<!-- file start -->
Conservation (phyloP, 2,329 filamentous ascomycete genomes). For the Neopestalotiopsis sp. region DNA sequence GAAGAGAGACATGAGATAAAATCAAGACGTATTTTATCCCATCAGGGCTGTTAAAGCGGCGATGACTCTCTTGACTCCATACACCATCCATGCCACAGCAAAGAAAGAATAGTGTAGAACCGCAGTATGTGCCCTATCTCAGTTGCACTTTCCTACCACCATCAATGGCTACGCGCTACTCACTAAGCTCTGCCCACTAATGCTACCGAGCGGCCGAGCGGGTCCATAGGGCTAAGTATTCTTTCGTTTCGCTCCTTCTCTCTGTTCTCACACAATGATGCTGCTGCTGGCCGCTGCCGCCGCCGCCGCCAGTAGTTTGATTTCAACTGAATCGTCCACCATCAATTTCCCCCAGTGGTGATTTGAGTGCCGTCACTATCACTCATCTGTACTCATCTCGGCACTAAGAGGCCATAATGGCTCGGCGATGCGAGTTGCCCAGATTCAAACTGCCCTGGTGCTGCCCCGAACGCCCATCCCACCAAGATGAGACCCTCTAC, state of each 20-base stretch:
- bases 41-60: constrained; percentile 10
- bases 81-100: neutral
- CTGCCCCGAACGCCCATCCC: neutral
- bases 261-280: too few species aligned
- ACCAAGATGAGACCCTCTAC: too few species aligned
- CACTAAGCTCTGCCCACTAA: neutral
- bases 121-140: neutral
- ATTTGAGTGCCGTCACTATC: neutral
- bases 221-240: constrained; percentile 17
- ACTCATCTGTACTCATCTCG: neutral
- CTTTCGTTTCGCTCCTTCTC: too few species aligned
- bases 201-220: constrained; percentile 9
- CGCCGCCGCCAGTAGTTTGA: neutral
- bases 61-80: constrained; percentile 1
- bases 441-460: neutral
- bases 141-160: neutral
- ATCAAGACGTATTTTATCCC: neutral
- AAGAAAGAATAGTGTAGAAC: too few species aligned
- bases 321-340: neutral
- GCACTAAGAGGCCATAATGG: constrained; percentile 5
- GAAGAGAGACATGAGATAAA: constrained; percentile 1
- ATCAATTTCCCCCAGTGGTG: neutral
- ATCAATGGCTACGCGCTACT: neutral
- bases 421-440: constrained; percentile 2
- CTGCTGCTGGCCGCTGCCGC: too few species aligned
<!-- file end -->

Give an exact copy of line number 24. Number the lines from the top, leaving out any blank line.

- ATCAATGGCTACGCGCTACT: neutral